“The Flexible SLP” – My COVID-19 Safety Procedures

I’ve been seeing patients in-person since I got vaccinated in January of 2021. Since then I’ve devised and revised my COVID-19 safety procedures more times than I can count. Here’s how they look right now:

  • I’m still seeing 60% of my patients online. That means I only have the germs of 10 patients (plus their parents and myself) cycling through my treatment room. It also means that in the case I need to quarantine it will change nothing for the treatment of most of my patients.
    • I use an external microphone so my patients can hear me more clearly.
    • I use headphones so I can hear the patients more clearly. Despite them, it’s still often difficult to hear their production of /s/ so I target /z/ instead. My one patient who was voicing /s/ is in-person so I can hear how she’s doing.
    • I positioned my computer desk in front of a window so I can do the 20/20/20 rule my optometrist gave me for my “video call eyes.” With this rule I try to look at something 20 feet away for 20 seconds every 20 minutes that I’m on the computer. Since my appointments are 45-minutes each I only do it half as often as I should. I’ve also formed the habit of taking care of things around the office between appointments to give my eyes a rest. These measures, combined with my blue-light-filtering lenses have helped my eyes a TON!
    • I keep hand sanitize on my desk and use it often, despite the fact that 99.95% of COVID-19 infections are transmitted through the air (so only .05% of them are from fomite transmission, which is transmission from surfaces).
  • I only use paper for my data sheets and test protocols – otherwise everything is digital. I can’t get away from using paper data because I often change what I do during an appointment based on how a patient did last week and I use my data sheets to plan for future appointments, too.
  • I got articulation minis from SpeechTree.com and I’ve been adding them to “I Spy” bottles for in-person treatment so I only have to disinfect the bottle between patients instead of disinfecting every mini.
  • Now that I have an official desk and office chair in my treatment room I needed a way to close it in and protect little fingers from it – so I got privacy panels, which also help for kids who are more easily distracted.
  • All iPads, thermometers, tables, chairs, knobs, and switches are disinfected between patients.
  • All toys are disinfected between patients. I’ve turned one of my fabric cube storage bins into the “dirty toys bin” and that’s where I put the toys after they’re touched. I’m very luck to have the resources to have an assistant who comes in for a couple hours each week to disinfect!
  • What will be the parent-corner is currently where I’m sitting for socially-distanced treatment. I’ve added a “disinfection station” to this area. On it I have…
    • …my thermometer.
    • …Caviwipes & gloves for using them.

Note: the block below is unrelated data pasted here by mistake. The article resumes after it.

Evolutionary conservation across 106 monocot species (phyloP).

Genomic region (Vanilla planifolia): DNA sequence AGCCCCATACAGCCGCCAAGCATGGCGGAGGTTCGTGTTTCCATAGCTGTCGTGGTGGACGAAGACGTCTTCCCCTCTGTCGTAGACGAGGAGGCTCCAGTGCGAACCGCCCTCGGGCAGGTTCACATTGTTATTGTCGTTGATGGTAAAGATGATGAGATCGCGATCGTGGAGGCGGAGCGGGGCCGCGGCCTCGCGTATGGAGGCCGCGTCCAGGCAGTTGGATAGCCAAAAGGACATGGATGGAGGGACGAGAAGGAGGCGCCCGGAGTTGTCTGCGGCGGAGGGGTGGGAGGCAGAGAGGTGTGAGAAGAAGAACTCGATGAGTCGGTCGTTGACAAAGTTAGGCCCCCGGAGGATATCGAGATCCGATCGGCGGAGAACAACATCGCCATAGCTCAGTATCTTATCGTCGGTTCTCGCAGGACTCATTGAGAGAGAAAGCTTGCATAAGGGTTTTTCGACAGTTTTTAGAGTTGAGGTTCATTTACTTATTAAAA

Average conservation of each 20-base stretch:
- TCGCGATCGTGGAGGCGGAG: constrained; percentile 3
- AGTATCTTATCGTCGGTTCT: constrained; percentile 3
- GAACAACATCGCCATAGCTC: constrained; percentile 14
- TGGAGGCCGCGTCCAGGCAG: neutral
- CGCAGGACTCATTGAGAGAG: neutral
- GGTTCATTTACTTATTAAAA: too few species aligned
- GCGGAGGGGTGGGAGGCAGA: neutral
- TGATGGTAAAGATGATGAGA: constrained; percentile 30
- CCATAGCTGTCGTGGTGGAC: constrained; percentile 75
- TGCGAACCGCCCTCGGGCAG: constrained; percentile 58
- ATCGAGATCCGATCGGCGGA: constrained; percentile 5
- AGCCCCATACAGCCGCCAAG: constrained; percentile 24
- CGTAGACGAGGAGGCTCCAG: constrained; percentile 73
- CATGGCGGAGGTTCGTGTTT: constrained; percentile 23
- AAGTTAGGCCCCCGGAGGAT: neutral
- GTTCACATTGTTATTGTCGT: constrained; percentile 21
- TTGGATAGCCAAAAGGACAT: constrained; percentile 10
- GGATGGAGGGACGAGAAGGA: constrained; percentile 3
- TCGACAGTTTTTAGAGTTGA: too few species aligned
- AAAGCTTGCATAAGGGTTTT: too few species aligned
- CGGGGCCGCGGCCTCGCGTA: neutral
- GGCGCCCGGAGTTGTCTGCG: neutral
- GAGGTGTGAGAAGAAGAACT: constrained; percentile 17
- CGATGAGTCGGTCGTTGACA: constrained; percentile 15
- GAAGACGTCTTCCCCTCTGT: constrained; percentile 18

• …my face shield.
    • …rubbing alcohol in a spray-bottle to use on face shields between close-contact patients are too cognitively young to wear masks or face shields.
    • …rubbing alcohol pads, which I sometimes need to get the little fingerprints off my face shield.
    • …masks for parents who forget to wear them into the treatment room.
    • …recyclable child-size KN-95 respirator masks for me and the patients whose parents requested them.
    • …Cavicide, back-up Caviwipes, back-up hand sanitizer, and back-up face shields.
  • I have 3 feet of distance (which is what’s recommended for younger children) taped out between my spot and the kids’/parents’ part of the room.
  • For the kids’ spot…
    • …I keep the kids’ chairs pulled out so they don’t have to touch them if they don’t want to.
    • …I keep a bottle of hand sanitizer on the table.
    • …I have a “speech mirror” that they can easily turn to look at while they’re moving their tongues, jaws, and lips to be able to produce speech sounds correctly. Once I’m able to be in closer contact with the kids we’ll be able use this mirror to look at each other as we’re working on our speech sounds and that will make our speech droplets land on the mirror, instead of each others’ faces!
    • …I have my “Zones of Regulation” poster with an extra printed check-in/plan. This will help kids maintain optimal regulation even if they’re feeling nervous about re-opening.
  • I’m disinfecting my floor between patients. This is because…
    • …I have patients who are completely or just cognitively young enough to eat things off of the floor.
    • …I have a lot of patients who work best when they’re able to sit on the floor. I know Occupational Therapists have information about core muscles and proprioception that explain this.
    • …I have patients who struggle with saliva management so I often have drops of saliva on my floor.
    • …when we cough, sneeze, or speak the droplets we don’t catch in our masks or elbows fall to surfaces such as tables and the floor.
  • I bought a bubble machine so my germs are not in the bubbles. I haven’t seen any research on bubble-transmission, but I’d rather be safe than sorry.
  • I’ve placed the toy shelves into the 3-foot distance zone to protect them from hands. I’ve also added shelf covers which protect them from hands, air droplets, and the bubble solution. An added bonus is that they help kids who are more easily distracted, too!
  • Many of my in-person patients have their own shelf with their face shield, individual toys, and individual treatment supplies such as kinetic sand to provide sensory supports and/or suckers to push their tongues back for /r/. These are disinfected and/or replaced monthly.